The flight to the waterfall she’d described to Dacey was filled with conversation comparing Sphinx and Meyerdahl to Urako and to several planets Dacey had lived on during her long life. Eventually, Anders brought the air car down into the clearing Stephanie indicated and they piled out.

“It still another couple of kilometers that way,” Stephanie said, pointing to the northeast. “Sorry I couldn’t find you a landing spot closer than this.”

“We’ll manage,” Dacey assured her, watching as Stephanie checked the enormous pistol holstered at her right hip.

Anders had acquired the Sphinxian habit of always carrying a weapon in the bush, as well, although he preferred a rather more modest-sized gun, and he was busy checking his own pistol. Dacey, on the other hand, knew her limits. She had no expertise with firearms and no real desire to acquire it. If something with lots of teeth and claws came along, she’d do her bit by getting nimbly out of the way and letting Stephanie deal with it.

“Let’s go,” Stephanie said, shouldering her pack, and started off through the picketwood along the trail she’d marked on her and Lionheart’s last visit.

Anders and Dacey followed her, and she heard them discussing Calida Emberly’s most recent meeting with Patricia Helton, Governor Donaldson’s chief of staff. It was clear from Helton’s attitude that Donaldson’s nose was still out of joint over Dr. Whitaker’s actions, but he seemed to be settling down at least a little. The fact that Dr. Whitaker had been off Sphinx for almost five months might have something to do with that, she thought.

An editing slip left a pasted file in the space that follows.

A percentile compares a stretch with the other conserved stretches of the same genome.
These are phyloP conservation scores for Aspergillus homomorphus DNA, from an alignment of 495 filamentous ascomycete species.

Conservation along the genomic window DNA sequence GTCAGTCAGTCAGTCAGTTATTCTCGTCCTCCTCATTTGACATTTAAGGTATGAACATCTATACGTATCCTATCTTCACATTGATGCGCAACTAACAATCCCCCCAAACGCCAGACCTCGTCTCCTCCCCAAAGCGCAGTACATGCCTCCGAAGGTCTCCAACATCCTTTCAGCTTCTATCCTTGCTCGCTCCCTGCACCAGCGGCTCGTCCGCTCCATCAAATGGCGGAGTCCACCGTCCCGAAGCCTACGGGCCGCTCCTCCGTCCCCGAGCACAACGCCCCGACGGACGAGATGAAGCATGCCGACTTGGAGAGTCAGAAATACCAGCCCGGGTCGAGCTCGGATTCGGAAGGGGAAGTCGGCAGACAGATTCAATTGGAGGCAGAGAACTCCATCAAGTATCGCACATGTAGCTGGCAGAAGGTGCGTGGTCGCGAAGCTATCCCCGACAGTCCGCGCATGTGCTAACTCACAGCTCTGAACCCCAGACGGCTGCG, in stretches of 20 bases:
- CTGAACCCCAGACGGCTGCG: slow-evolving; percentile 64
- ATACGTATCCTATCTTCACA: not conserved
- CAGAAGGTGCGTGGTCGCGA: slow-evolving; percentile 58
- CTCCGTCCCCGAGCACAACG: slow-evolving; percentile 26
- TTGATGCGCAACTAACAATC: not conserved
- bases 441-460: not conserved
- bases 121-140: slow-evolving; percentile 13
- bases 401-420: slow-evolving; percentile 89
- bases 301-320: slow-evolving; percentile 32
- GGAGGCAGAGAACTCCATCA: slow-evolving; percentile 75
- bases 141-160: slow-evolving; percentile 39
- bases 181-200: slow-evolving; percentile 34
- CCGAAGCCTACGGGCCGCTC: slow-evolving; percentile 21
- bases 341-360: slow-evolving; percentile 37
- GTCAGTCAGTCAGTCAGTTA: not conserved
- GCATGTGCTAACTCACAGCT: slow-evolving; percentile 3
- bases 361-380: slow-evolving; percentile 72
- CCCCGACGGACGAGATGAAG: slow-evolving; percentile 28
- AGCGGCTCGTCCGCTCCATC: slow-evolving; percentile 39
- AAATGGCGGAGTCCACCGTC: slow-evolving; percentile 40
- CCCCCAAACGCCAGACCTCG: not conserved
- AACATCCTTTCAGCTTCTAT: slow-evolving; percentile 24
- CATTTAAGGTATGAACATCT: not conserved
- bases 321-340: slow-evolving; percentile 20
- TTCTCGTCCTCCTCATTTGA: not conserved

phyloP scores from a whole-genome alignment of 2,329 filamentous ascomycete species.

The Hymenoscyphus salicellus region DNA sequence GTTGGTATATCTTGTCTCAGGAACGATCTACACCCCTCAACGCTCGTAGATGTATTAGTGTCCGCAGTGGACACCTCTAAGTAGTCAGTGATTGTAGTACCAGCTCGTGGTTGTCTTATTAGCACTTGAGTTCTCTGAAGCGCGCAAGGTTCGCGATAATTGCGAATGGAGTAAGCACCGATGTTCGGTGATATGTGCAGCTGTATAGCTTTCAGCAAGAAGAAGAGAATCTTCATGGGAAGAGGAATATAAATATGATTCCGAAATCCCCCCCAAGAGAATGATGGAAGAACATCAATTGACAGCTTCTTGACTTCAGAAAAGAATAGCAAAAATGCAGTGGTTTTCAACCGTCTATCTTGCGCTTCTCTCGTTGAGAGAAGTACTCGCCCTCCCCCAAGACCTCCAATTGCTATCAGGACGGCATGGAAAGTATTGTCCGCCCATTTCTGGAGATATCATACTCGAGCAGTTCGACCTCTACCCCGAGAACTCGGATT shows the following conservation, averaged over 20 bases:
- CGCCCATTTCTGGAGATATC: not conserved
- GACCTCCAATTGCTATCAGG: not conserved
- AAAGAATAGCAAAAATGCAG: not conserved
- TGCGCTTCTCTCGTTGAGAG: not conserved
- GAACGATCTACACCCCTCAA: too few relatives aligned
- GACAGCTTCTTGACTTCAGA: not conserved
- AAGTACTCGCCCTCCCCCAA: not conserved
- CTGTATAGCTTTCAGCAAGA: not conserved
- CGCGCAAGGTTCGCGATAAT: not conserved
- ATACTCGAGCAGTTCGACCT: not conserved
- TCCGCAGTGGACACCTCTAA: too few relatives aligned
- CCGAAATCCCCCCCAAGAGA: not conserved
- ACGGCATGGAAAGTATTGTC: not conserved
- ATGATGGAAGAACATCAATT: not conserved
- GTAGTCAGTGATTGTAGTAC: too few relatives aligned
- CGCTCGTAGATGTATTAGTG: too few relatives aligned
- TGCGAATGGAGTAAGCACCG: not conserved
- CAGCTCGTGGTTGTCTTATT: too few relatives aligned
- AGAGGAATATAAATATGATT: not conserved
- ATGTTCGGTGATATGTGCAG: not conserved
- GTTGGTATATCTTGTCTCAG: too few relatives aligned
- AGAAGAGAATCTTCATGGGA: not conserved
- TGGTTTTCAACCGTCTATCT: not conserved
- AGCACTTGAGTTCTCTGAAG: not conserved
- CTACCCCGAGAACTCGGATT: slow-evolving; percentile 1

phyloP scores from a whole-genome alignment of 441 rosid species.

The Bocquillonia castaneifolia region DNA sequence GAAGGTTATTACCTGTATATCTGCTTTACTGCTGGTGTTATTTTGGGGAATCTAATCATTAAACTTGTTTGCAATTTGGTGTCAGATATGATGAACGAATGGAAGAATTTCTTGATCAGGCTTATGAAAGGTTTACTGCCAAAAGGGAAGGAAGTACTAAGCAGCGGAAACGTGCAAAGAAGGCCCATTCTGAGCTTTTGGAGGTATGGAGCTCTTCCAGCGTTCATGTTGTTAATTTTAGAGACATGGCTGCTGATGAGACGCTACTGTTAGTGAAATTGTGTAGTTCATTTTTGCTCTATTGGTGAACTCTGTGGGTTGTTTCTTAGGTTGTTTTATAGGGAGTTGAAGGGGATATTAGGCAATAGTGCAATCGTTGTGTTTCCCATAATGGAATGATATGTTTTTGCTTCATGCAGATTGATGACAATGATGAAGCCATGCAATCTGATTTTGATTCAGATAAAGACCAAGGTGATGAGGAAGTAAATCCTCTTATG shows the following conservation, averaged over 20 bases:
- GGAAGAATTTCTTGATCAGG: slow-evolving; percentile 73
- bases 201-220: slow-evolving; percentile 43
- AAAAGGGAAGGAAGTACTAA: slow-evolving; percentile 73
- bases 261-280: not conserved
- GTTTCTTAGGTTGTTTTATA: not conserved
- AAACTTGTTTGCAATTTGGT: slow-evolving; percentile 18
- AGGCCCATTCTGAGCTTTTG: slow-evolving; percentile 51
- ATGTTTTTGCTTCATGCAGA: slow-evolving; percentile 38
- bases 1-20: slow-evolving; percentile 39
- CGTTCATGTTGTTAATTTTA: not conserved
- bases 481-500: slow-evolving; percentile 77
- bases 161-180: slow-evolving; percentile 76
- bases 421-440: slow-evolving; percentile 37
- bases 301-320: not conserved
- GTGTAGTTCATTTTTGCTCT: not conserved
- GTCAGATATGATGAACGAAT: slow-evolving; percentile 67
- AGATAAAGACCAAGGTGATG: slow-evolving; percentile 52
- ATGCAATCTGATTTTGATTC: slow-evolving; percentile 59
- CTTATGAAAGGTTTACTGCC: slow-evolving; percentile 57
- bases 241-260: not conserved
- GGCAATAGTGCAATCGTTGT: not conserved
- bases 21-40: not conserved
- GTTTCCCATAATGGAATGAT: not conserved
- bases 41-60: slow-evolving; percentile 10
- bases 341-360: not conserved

It felt a little strange to realize that Anders’ father had been back in the Kenichi System for almost two months by now. She wondered how he’d made out defending his activities on Sphinx? He struck her as the sort who would be able to evade his fellow academics’ condemnation, but what if he hadn’t? Even if he managed to use his connections to nab another fast courier boat for his return to the Star Kingdom, he couldn’t possibly be back here for another month, so there was a little time left with Anders, no matter what happened. But what if he did come back only to collect Anders and return to Urako University in disgrace? If he had to make the trip by regular passenger ship, she and Anders had at least another five or six months before he disappeared back to Kenichi. But if he did get passage back on a courier boat, Anders could be headed home to Urako before Stephanie even got back from Manticore!

Worrying about it won’t change it, she told herself tartly, eyes and ears alert for any possible threat. Lionheart was pacing them, flowing through the picketwood a good fifteen meters above the ground, and she trusted him to spot potential dangers well before she did, but that didn’t excuse her from the responsibility of looking out for herself and her companions, as well.

She thought about the Whitaker expedition as they hiked along. Assuming Dr. Whitaker was allowed to return, his staff would be rather different, and she thought that might help. She suspected that what had happened six months ago might actually have cured him of thinking he knew how to handle everything better than anyone else—nearly getting eaten by a swamp siren should provide a wake-up call for almost anyone. And the fact that he would no longer be as surrounded by people dependent on him for their careers would probably be good for him, too.

Virgil Iwamoto had resigned as Dr. Whitaker’s chief assistant and managed to secure passage for himself and Peony Rose, his pregnant wife, aboard a starship headed for Beowulf about a month after Dr. Whitaker’s departure by courier boat. Modern medical and technological improvements meant that pregnancies in high gravity weren’t as risky as they had once been, but Anders had told her Virgil and Peony Rose were both concerned. Besides, they probably wanted to be near their families at this exciting time in their lives, and they’d barely get home in time for the birth, as it was.